DW: So you’ve got a question for John I believe.
[Caller]: We do. So we know you’ve been pretty involved with NCIRE [Northern California Institute for Research and Education] and with veterans health research. So our question is, we were wondering how has your point of view changed since you wrote Waiting on the World to Change and Belief? If you think it’s been intensified, or changed by your work with veterans?
JM: You know, that’s a really good question. The work that I’ve done with veterans has really focused me on the task at hand. I think anybody who works with veterans, anyone who knows a military family or somebody who’s in the military or somebody who knows someone who’s in the military, there’s a certain sort of grace that is extended where you don’t really discuss the sort of large—not larger, I don’t wanna say larger—but, in a sense, more broad conversation about politics or the theory of it all. When working with NCIRE and working with veterans and meeting them, I don’t think that it changes my point of view on a song like "Belief" or "Waiting on the World To Change," because that’s sort of the way that I look at it as a songwriter, the way that I process it as a person. But in helping, or helping to help, veterans, you find that you don’t think about the politics. You don’t think about your point of view. So I would say that it’s very sobering in the sense that my point of view doesn’t matter at all. And nobody’s point of view matters at all. All that matters is the task at hand. Especially when something is now in the past. Nothing matters but the task at hand.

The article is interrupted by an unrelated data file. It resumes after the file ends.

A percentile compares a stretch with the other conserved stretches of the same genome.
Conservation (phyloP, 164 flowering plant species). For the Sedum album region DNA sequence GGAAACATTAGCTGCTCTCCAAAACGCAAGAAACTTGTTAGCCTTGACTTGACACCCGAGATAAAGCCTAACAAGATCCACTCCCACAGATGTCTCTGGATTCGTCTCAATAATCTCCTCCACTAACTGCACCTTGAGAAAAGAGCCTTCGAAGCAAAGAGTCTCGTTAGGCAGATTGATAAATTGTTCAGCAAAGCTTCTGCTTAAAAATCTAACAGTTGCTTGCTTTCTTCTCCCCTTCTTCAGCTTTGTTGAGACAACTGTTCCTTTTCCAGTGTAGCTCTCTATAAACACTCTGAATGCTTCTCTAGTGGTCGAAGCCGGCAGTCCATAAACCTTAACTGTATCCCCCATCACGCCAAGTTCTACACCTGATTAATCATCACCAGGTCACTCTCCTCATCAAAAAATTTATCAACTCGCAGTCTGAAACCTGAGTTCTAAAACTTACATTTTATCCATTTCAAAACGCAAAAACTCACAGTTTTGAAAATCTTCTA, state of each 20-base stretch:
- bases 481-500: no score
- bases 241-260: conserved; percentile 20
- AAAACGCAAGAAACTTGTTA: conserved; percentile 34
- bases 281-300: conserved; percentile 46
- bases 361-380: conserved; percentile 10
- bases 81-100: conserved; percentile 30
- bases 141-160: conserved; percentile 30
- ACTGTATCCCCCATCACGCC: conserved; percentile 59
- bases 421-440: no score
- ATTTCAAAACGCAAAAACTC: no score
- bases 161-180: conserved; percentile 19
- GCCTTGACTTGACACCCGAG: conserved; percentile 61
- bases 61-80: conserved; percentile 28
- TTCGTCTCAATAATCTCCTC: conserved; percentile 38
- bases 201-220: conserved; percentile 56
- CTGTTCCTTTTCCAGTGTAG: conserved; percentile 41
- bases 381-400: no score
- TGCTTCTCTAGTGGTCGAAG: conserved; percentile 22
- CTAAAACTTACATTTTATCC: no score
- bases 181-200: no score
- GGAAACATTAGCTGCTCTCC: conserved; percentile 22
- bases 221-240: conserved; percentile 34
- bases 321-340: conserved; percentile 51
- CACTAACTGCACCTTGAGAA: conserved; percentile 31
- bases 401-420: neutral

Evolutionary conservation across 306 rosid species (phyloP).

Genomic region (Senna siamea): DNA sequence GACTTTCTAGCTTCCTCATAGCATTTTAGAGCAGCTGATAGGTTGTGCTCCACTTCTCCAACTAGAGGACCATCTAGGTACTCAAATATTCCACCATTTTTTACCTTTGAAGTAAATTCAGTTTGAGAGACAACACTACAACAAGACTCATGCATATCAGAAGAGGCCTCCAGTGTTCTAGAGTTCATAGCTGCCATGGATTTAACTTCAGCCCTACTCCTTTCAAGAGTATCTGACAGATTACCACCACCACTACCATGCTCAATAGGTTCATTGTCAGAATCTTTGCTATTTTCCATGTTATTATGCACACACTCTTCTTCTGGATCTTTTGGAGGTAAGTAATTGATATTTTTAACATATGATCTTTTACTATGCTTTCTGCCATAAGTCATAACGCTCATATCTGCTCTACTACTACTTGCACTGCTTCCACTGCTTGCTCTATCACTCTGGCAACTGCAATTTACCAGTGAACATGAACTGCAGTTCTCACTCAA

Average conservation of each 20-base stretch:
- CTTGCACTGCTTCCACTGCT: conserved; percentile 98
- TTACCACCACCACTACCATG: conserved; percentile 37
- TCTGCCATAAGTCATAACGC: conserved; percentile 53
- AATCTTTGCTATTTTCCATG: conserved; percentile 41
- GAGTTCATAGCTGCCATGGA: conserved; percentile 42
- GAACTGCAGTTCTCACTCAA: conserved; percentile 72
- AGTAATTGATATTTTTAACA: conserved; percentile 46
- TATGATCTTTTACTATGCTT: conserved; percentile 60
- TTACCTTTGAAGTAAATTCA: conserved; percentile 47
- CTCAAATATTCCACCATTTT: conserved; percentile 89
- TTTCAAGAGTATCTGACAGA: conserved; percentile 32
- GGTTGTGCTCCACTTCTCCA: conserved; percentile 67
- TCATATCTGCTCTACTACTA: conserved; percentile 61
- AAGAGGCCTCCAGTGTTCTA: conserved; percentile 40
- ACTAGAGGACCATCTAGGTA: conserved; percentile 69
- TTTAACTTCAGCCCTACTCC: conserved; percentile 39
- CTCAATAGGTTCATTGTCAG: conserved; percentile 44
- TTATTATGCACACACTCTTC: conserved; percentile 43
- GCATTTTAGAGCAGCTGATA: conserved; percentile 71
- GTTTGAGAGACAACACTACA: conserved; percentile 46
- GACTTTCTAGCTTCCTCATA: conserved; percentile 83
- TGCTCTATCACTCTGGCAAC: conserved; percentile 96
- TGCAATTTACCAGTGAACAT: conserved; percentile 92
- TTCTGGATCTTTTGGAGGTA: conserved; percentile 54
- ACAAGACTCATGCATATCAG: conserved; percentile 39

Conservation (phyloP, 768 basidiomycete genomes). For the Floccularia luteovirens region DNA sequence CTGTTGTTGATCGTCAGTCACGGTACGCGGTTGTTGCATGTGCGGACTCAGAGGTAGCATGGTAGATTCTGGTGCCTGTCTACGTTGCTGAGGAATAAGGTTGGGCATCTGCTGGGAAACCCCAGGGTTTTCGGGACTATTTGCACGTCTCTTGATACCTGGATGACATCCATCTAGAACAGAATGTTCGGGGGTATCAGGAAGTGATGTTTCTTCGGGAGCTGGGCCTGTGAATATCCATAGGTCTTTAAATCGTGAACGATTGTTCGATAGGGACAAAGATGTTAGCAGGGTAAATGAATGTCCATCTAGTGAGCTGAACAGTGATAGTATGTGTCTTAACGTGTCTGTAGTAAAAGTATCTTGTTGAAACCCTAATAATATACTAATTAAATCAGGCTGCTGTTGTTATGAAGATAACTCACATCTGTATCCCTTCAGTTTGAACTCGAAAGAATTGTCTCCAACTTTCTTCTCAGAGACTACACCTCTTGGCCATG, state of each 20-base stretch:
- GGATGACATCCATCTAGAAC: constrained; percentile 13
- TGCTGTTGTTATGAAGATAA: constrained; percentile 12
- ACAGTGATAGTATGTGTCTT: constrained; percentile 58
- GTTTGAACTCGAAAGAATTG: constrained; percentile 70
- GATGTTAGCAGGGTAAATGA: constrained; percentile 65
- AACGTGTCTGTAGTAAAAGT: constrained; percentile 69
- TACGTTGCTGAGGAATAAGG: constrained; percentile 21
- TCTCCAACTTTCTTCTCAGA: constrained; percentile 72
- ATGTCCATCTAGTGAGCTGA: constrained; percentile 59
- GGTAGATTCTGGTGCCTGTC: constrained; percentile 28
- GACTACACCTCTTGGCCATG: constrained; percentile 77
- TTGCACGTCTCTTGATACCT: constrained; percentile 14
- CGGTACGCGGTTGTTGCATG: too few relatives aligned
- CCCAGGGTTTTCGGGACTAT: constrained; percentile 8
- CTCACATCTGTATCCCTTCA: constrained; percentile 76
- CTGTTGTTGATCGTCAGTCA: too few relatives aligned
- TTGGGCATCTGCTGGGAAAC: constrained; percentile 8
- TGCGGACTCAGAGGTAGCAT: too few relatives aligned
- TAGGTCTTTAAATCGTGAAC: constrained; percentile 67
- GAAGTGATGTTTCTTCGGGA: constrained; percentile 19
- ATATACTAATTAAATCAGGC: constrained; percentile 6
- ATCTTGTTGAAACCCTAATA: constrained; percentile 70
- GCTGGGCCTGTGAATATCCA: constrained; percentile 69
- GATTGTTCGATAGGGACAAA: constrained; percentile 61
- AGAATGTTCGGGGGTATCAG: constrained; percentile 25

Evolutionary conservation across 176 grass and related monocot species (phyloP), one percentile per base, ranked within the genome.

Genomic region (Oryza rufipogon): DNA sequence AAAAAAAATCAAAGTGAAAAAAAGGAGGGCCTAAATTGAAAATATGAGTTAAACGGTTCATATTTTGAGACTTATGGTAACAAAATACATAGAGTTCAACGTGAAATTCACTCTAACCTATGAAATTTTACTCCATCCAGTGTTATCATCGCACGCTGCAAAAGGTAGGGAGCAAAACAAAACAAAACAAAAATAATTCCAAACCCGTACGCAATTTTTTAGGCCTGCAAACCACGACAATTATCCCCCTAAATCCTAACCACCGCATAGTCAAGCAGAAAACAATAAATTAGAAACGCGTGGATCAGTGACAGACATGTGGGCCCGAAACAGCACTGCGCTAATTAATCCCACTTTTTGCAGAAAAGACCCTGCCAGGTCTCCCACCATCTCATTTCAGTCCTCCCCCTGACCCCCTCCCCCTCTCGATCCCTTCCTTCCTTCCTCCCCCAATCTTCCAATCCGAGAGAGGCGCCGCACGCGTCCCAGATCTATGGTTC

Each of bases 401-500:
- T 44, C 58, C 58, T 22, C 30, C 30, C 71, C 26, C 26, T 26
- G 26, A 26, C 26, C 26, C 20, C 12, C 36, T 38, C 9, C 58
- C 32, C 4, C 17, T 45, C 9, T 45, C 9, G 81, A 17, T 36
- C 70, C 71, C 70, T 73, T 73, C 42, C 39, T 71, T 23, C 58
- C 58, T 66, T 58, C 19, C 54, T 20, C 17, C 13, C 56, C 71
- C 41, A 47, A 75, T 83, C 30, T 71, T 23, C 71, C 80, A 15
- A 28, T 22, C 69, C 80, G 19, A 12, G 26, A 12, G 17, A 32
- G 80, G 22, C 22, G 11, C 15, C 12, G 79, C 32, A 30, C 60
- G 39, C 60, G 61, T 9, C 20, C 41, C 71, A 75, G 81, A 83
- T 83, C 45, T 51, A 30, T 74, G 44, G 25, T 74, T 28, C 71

So I would say working with NCIRE has focused me on that. As a songwriter, time ages songs differently, time changes the meaning of songs. "Waiting on the World To Change" is very 2006. It’s very pre, sort of, Obama administration. But I remember that summer, working on that record, I remember the news just feeling very strange. I remember—that song was a time capsule.